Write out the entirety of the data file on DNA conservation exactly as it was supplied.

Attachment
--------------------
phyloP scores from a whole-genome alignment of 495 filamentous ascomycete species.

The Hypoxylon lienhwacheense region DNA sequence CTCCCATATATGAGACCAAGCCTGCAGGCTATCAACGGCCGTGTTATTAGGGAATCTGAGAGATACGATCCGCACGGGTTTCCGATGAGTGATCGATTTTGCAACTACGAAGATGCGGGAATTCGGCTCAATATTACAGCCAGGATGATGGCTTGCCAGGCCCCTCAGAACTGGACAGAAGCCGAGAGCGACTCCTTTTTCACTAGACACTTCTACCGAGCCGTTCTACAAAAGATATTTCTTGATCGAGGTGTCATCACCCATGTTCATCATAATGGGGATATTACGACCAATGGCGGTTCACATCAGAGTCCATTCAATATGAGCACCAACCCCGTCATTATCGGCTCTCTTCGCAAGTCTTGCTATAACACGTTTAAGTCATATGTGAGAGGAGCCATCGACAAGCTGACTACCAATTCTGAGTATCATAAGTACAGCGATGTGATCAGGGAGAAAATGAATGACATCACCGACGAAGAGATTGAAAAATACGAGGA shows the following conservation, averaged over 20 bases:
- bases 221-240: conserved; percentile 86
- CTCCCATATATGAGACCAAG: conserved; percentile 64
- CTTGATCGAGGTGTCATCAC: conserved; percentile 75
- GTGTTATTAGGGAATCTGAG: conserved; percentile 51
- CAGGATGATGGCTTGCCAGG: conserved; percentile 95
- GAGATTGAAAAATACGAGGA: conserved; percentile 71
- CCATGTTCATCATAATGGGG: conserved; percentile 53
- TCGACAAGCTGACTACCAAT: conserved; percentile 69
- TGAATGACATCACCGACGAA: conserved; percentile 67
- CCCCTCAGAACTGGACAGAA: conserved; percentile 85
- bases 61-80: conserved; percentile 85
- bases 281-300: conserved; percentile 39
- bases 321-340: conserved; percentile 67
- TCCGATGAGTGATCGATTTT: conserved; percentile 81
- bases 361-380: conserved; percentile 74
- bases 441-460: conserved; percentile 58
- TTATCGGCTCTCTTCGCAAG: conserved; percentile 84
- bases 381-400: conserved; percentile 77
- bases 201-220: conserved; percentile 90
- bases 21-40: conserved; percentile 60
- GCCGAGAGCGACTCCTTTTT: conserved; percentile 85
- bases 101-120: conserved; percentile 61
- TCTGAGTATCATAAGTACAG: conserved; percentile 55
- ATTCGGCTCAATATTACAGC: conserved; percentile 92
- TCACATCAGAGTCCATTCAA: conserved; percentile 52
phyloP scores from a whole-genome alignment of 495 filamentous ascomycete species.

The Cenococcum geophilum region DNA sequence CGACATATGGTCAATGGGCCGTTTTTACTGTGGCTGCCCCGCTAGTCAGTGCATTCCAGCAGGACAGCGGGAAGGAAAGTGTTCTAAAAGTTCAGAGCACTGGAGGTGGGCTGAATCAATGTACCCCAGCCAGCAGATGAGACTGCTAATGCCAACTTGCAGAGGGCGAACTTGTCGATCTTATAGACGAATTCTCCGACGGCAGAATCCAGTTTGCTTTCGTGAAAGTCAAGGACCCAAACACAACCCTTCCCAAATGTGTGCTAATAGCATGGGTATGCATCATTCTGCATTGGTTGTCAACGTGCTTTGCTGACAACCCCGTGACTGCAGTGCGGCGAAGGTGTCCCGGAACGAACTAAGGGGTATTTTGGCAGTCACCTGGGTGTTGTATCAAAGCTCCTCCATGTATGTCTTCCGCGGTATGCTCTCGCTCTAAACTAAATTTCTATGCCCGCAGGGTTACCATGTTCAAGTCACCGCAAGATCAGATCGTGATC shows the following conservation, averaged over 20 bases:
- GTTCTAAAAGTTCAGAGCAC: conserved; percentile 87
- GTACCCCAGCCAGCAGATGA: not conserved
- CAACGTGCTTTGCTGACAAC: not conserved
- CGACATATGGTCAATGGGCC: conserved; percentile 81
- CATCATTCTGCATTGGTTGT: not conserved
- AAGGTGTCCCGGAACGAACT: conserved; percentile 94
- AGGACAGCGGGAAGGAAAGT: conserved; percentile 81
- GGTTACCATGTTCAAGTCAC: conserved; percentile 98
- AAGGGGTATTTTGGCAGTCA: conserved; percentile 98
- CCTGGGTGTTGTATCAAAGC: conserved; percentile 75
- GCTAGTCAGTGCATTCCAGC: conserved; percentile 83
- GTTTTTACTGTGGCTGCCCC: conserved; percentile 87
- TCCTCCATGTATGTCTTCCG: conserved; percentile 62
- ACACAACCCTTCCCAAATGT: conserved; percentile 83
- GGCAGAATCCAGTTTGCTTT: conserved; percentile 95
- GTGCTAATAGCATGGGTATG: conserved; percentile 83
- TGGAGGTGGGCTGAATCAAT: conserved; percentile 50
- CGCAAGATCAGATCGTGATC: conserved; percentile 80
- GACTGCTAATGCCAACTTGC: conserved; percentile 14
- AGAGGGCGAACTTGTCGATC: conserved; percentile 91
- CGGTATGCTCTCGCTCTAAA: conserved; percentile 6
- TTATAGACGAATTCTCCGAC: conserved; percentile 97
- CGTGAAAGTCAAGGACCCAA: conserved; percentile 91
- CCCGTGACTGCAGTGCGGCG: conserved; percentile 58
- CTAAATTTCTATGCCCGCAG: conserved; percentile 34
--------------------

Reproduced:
phyloP scores from a whole-genome alignment of 495 filamentous ascomycete species.

The Hypoxylon lienhwacheense region DNA sequence CTCCCATATATGAGACCAAGCCTGCAGGCTATCAACGGCCGTGTTATTAGGGAATCTGAGAGATACGATCCGCACGGGTTTCCGATGAGTGATCGATTTTGCAACTACGAAGATGCGGGAATTCGGCTCAATATTACAGCCAGGATGATGGCTTGCCAGGCCCCTCAGAACTGGACAGAAGCCGAGAGCGACTCCTTTTTCACTAGACACTTCTACCGAGCCGTTCTACAAAAGATATTTCTTGATCGAGGTGTCATCACCCATGTTCATCATAATGGGGATATTACGACCAATGGCGGTTCACATCAGAGTCCATTCAATATGAGCACCAACCCCGTCATTATCGGCTCTCTTCGCAAGTCTTGCTATAACACGTTTAAGTCATATGTGAGAGGAGCCATCGACAAGCTGACTACCAATTCTGAGTATCATAAGTACAGCGATGTGATCAGGGAGAAAATGAATGACATCACCGACGAAGAGATTGAAAAATACGAGGA shows the following conservation, averaged over 20 bases:
- bases 221-240: conserved; percentile 86
- CTCCCATATATGAGACCAAG: conserved; percentile 64
- CTTGATCGAGGTGTCATCAC: conserved; percentile 75
- GTGTTATTAGGGAATCTGAG: conserved; percentile 51
- CAGGATGATGGCTTGCCAGG: conserved; percentile 95
- GAGATTGAAAAATACGAGGA: conserved; percentile 71
- CCATGTTCATCATAATGGGG: conserved; percentile 53
- TCGACAAGCTGACTACCAAT: conserved; percentile 69
- TGAATGACATCACCGACGAA: conserved; percentile 67
- CCCCTCAGAACTGGACAGAA: conserved; percentile 85
- bases 61-80: conserved; percentile 85
- bases 281-300: conserved; percentile 39
- bases 321-340: conserved; percentile 67
- TCCGATGAGTGATCGATTTT: conserved; percentile 81
- bases 361-380: conserved; percentile 74
- bases 441-460: conserved; percentile 58
- TTATCGGCTCTCTTCGCAAG: conserved; percentile 84
- bases 381-400: conserved; percentile 77
- bases 201-220: conserved; percentile 90
- bases 21-40: conserved; percentile 60
- GCCGAGAGCGACTCCTTTTT: conserved; percentile 85
- bases 101-120: conserved; percentile 61
- TCTGAGTATCATAAGTACAG: conserved; percentile 55
- ATTCGGCTCAATATTACAGC: conserved; percentile 92
- TCACATCAGAGTCCATTCAA: conserved; percentile 52
phyloP scores from a whole-genome alignment of 495 filamentous ascomycete species.

The Cenococcum geophilum region DNA sequence CGACATATGGTCAATGGGCCGTTTTTACTGTGGCTGCCCCGCTAGTCAGTGCATTCCAGCAGGACAGCGGGAAGGAAAGTGTTCTAAAAGTTCAGAGCACTGGAGGTGGGCTGAATCAATGTACCCCAGCCAGCAGATGAGACTGCTAATGCCAACTTGCAGAGGGCGAACTTGTCGATCTTATAGACGAATTCTCCGACGGCAGAATCCAGTTTGCTTTCGTGAAAGTCAAGGACCCAAACACAACCCTTCCCAAATGTGTGCTAATAGCATGGGTATGCATCATTCTGCATTGGTTGTCAACGTGCTTTGCTGACAACCCCGTGACTGCAGTGCGGCGAAGGTGTCCCGGAACGAACTAAGGGGTATTTTGGCAGTCACCTGGGTGTTGTATCAAAGCTCCTCCATGTATGTCTTCCGCGGTATGCTCTCGCTCTAAACTAAATTTCTATGCCCGCAGGGTTACCATGTTCAAGTCACCGCAAGATCAGATCGTGATC shows the following conservation, averaged over 20 bases:
- GTTCTAAAAGTTCAGAGCAC: conserved; percentile 87
- GTACCCCAGCCAGCAGATGA: not conserved
- CAACGTGCTTTGCTGACAAC: not conserved
- CGACATATGGTCAATGGGCC: conserved; percentile 81
- CATCATTCTGCATTGGTTGT: not conserved
- AAGGTGTCCCGGAACGAACT: conserved; percentile 94
- AGGACAGCGGGAAGGAAAGT: conserved; percentile 81
- GGTTACCATGTTCAAGTCAC: conserved; percentile 98
- AAGGGGTATTTTGGCAGTCA: conserved; percentile 98
- CCTGGGTGTTGTATCAAAGC: conserved; percentile 75
- GCTAGTCAGTGCATTCCAGC: conserved; percentile 83
- GTTTTTACTGTGGCTGCCCC: conserved; percentile 87
- TCCTCCATGTATGTCTTCCG: conserved; percentile 62
- ACACAACCCTTCCCAAATGT: conserved; percentile 83
- GGCAGAATCCAGTTTGCTTT: conserved; percentile 95
- GTGCTAATAGCATGGGTATG: conserved; percentile 83
- TGGAGGTGGGCTGAATCAAT: conserved; percentile 50
- CGCAAGATCAGATCGTGATC: conserved; percentile 80
- GACTGCTAATGCCAACTTGC: conserved; percentile 14
- AGAGGGCGAACTTGTCGATC: conserved; percentile 91
- CGGTATGCTCTCGCTCTAAA: conserved; percentile 6
- TTATAGACGAATTCTCCGAC: conserved; percentile 97
- CGTGAAAGTCAAGGACCCAA: conserved; percentile 91
- CCCGTGACTGCAGTGCGGCG: conserved; percentile 58
- CTAAATTTCTATGCCCGCAG: conserved; percentile 34